A Rocky Road

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South Africa's season of industrial action looks set to continue, with workers in one of the country's key sectors on the verge of strike action over unfulfilled demands for improved pay and conditions.

Following months of strikes, go slows and stop work action that have hit many sectors of the economy, from the health and education sector to mining and industry, unrest in the country's already troubled automotive sector appears likely to boil over.

On August 14, the National Union of Metalworkers of South Africa (NUMSA) warned it would file a 48-hour strike notice on August 17 unless employers in the automotive sector agreed to increase the wages of its members. If the strike goes ahead, as many as 15,000 automotive workers could be involved in the walk out, affecting eight major manufacturers.

At the heart of the stand off between workers and management is the gap between union demands for a 9.5% wage increase for this year, and rises of 8.5% and 8% for 2008 and 2009 respectively. NUMSA also wants employers to increase their contribution to staff pension funds by 4%, and an extra 20% hike in rotational night shift payments and 15% for afternoon shifts with provision of transport.

The mediator appointed to try and settle the dispute recommended both sides accept a 9% wage increase for the remainder of this year, and a rise of 8% and 7.5% for the subsequent years, a proposal neither side appears content with.

A statement released by NUMSA on August 14 said that negotiations with the Auto Manufacturers Employers Association were at the point of "make or break", with little chance of a quick resolution to the dispute in sight.

"If you thought a rather early wage settlement in the auto manufacturing industry is settling in, think again," the statement read.

Hi-Tech Automotive, a manufacturer of sports cars mainly for the export market, has already been hit by strike action, with up to 600 staff downing tools on August 13 at the company's Eastern Cape plant. According to NUMSA, Hi-Tech has been paying its workers well below the industry average.

Wandile Bolo, a shop steward at the plant, said no bonuses have been paid to workers in the past three years, despite staff being required to put in excessive overtime.

Bolo told the local press on August 14, "Some workers are paid higher than others, yet are in the same grade. This must come to an end."

Prolonged industrial action could affect the economy. According to a report by the Department of Trade and Industry, the automotive sector is one of the driving forces of the South African economy, accounting for an average 7% of gross domestic product and almost the same percentage of exports. Overall, South Africa is ranked 19th in the world in terms of vehicle output. Production represents around 0.7% of the world's total vehicle production.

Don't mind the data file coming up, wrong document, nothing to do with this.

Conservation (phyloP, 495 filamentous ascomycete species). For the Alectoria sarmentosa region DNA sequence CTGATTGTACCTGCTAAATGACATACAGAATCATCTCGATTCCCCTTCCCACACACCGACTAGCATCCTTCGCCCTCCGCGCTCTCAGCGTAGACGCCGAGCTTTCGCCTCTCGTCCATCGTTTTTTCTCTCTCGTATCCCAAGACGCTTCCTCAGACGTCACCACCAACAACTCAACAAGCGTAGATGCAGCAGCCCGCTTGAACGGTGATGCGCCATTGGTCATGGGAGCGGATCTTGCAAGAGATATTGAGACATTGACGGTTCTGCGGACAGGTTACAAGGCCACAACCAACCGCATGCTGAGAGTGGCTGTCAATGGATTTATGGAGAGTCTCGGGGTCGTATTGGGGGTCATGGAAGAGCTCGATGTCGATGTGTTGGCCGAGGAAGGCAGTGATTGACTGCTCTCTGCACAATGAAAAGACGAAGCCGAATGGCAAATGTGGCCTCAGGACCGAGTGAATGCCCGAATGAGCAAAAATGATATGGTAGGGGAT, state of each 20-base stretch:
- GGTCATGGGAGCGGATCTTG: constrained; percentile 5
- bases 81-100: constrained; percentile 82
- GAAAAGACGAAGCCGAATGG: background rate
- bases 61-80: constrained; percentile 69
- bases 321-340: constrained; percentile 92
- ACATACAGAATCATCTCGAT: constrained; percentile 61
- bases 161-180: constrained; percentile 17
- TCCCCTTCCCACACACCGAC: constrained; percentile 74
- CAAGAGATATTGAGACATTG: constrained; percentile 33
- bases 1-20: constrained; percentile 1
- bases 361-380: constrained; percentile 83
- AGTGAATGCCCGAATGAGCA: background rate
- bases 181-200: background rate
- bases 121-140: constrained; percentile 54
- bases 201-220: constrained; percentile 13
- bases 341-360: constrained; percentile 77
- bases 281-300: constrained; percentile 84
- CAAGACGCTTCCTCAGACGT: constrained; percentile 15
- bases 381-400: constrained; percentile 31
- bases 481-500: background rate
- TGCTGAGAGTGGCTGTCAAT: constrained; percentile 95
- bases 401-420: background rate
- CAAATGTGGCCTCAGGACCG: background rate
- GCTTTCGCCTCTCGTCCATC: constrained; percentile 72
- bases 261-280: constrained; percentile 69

However, despite increasing output and booming domestic sales, all is not well in the industry and the unions feel their members should have a greater share of the industry's successes.

On July 24, Ford Motor Company of South Africa announced it was shifting production of its Focus line to Australia as of 2011. Citing stagnant domestic sales and lower than expected exports, spokesman Ben Pillay said the company had made the decision based on issues of productivity, efficiency, and costs.

Then on August 10, Volkswagen of South Africa issued a statement denying media reports that it was planning to halt production of its popular Golf range at its Uitenhage plant in Eastern Cape.

It has also been reported that BMW is looking at ending production of its 3-series at its plant at Rosslyn outside of Pretoria, another potential blow to the country's automotive sector.

One reason given by a number of manufacturers for considering moving away from South Africa has been uncertainty over the government's Motor Industry Development Programme (MIDP), which offers a broad range of incentives to the auto industry. These include a productive asset allowance (PAA) that grants manufacturers a 20% rebate on their capital expenditure in the form of import duty credits for a five years term.

However, the legislative provisions for the PAA are set to expire at the end of the year, with other provisions of the MIDP due to run out in 2012.

While the government considers the automotive sector as crucial to boost South Africa's industrial base and increase employment, further delays in releasing the review of the MIDP result in South Africa losing part of the sector and harming the chances of hitting its economic goals.

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